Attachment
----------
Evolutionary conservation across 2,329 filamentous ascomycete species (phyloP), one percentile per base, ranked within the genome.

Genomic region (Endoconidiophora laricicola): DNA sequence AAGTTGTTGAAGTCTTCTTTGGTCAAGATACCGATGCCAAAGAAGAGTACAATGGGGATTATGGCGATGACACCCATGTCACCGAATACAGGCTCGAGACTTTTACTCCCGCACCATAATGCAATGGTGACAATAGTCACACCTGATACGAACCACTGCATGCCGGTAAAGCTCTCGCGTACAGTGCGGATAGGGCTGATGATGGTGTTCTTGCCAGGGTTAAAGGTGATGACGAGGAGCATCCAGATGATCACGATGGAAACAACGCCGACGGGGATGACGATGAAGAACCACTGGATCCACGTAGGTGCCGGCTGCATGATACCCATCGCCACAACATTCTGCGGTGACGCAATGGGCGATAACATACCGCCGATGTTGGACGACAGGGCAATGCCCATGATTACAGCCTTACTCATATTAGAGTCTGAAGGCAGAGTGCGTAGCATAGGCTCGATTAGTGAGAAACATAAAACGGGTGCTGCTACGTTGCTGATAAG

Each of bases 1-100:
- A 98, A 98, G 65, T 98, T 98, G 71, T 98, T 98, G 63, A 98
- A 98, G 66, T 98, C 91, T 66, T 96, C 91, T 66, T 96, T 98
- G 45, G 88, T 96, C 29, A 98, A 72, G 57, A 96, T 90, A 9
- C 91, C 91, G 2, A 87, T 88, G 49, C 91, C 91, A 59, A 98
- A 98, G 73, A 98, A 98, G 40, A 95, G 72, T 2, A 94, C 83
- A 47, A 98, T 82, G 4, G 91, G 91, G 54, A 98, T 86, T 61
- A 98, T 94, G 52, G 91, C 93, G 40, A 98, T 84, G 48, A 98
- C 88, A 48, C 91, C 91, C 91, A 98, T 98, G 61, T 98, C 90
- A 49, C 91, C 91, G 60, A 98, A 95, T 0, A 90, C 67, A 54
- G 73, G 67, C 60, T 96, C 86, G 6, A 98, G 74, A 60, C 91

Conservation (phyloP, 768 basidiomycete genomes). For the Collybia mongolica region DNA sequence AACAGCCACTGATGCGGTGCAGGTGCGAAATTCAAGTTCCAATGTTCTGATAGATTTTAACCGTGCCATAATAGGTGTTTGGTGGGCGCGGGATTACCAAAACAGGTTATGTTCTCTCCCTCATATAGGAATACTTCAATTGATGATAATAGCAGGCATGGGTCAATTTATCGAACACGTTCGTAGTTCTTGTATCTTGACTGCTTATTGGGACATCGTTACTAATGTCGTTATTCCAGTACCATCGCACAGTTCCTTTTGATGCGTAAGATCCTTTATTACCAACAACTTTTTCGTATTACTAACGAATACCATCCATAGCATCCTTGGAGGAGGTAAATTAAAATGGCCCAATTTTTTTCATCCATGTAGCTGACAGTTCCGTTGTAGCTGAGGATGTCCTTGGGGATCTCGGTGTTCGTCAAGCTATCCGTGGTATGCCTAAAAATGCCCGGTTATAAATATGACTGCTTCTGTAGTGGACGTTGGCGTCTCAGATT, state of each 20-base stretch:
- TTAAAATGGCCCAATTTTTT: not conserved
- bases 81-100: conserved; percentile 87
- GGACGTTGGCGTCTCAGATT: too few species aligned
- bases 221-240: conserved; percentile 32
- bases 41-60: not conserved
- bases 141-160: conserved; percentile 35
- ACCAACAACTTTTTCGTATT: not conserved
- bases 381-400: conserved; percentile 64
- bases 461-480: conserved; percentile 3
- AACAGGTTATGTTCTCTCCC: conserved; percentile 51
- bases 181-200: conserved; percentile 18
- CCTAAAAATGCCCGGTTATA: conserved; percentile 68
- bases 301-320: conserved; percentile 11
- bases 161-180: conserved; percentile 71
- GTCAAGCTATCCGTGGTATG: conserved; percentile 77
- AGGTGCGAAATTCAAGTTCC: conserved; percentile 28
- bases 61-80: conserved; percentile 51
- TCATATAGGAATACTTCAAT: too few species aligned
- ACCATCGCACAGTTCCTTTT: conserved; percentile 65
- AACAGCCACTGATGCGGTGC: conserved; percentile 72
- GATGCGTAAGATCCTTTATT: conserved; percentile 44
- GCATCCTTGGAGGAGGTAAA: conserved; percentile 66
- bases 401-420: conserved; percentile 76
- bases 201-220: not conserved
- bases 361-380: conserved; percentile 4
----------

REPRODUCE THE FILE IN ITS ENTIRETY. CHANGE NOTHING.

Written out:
Evolutionary conservation across 2,329 filamentous ascomycete species (phyloP), one percentile per base, ranked within the genome.

Genomic region (Endoconidiophora laricicola): DNA sequence AAGTTGTTGAAGTCTTCTTTGGTCAAGATACCGATGCCAAAGAAGAGTACAATGGGGATTATGGCGATGACACCCATGTCACCGAATACAGGCTCGAGACTTTTACTCCCGCACCATAATGCAATGGTGACAATAGTCACACCTGATACGAACCACTGCATGCCGGTAAAGCTCTCGCGTACAGTGCGGATAGGGCTGATGATGGTGTTCTTGCCAGGGTTAAAGGTGATGACGAGGAGCATCCAGATGATCACGATGGAAACAACGCCGACGGGGATGACGATGAAGAACCACTGGATCCACGTAGGTGCCGGCTGCATGATACCCATCGCCACAACATTCTGCGGTGACGCAATGGGCGATAACATACCGCCGATGTTGGACGACAGGGCAATGCCCATGATTACAGCCTTACTCATATTAGAGTCTGAAGGCAGAGTGCGTAGCATAGGCTCGATTAGTGAGAAACATAAAACGGGTGCTGCTACGTTGCTGATAAG

Each of bases 1-100:
- A 98, A 98, G 65, T 98, T 98, G 71, T 98, T 98, G 63, A 98
- A 98, G 66, T 98, C 91, T 66, T 96, C 91, T 66, T 96, T 98
- G 45, G 88, T 96, C 29, A 98, A 72, G 57, A 96, T 90, A 9
- C 91, C 91, G 2, A 87, T 88, G 49, C 91, C 91, A 59, A 98
- A 98, G 73, A 98, A 98, G 40, A 95, G 72, T 2, A 94, C 83
- A 47, A 98, T 82, G 4, G 91, G 91, G 54, A 98, T 86, T 61
- A 98, T 94, G 52, G 91, C 93, G 40, A 98, T 84, G 48, A 98
- C 88, A 48, C 91, C 91, C 91, A 98, T 98, G 61, T 98, C 90
- A 49, C 91, C 91, G 60, A 98, A 95, T 0, A 90, C 67, A 54
- G 73, G 67, C 60, T 96, C 86, G 6, A 98, G 74, A 60, C 91

Conservation (phyloP, 768 basidiomycete genomes). For the Collybia mongolica region DNA sequence AACAGCCACTGATGCGGTGCAGGTGCGAAATTCAAGTTCCAATGTTCTGATAGATTTTAACCGTGCCATAATAGGTGTTTGGTGGGCGCGGGATTACCAAAACAGGTTATGTTCTCTCCCTCATATAGGAATACTTCAATTGATGATAATAGCAGGCATGGGTCAATTTATCGAACACGTTCGTAGTTCTTGTATCTTGACTGCTTATTGGGACATCGTTACTAATGTCGTTATTCCAGTACCATCGCACAGTTCCTTTTGATGCGTAAGATCCTTTATTACCAACAACTTTTTCGTATTACTAACGAATACCATCCATAGCATCCTTGGAGGAGGTAAATTAAAATGGCCCAATTTTTTTCATCCATGTAGCTGACAGTTCCGTTGTAGCTGAGGATGTCCTTGGGGATCTCGGTGTTCGTCAAGCTATCCGTGGTATGCCTAAAAATGCCCGGTTATAAATATGACTGCTTCTGTAGTGGACGTTGGCGTCTCAGATT, state of each 20-base stretch:
- TTAAAATGGCCCAATTTTTT: not conserved
- bases 81-100: conserved; percentile 87
- GGACGTTGGCGTCTCAGATT: too few species aligned
- bases 221-240: conserved; percentile 32
- bases 41-60: not conserved
- bases 141-160: conserved; percentile 35
- ACCAACAACTTTTTCGTATT: not conserved
- bases 381-400: conserved; percentile 64
- bases 461-480: conserved; percentile 3
- AACAGGTTATGTTCTCTCCC: conserved; percentile 51
- bases 181-200: conserved; percentile 18
- CCTAAAAATGCCCGGTTATA: conserved; percentile 68
- bases 301-320: conserved; percentile 11
- bases 161-180: conserved; percentile 71
- GTCAAGCTATCCGTGGTATG: conserved; percentile 77
- AGGTGCGAAATTCAAGTTCC: conserved; percentile 28
- bases 61-80: conserved; percentile 51
- TCATATAGGAATACTTCAAT: too few species aligned
- ACCATCGCACAGTTCCTTTT: conserved; percentile 65
- AACAGCCACTGATGCGGTGC: conserved; percentile 72
- GATGCGTAAGATCCTTTATT: conserved; percentile 44
- GCATCCTTGGAGGAGGTAAA: conserved; percentile 66
- bases 401-420: conserved; percentile 76
- bases 201-220: not conserved
- bases 361-380: conserved; percentile 4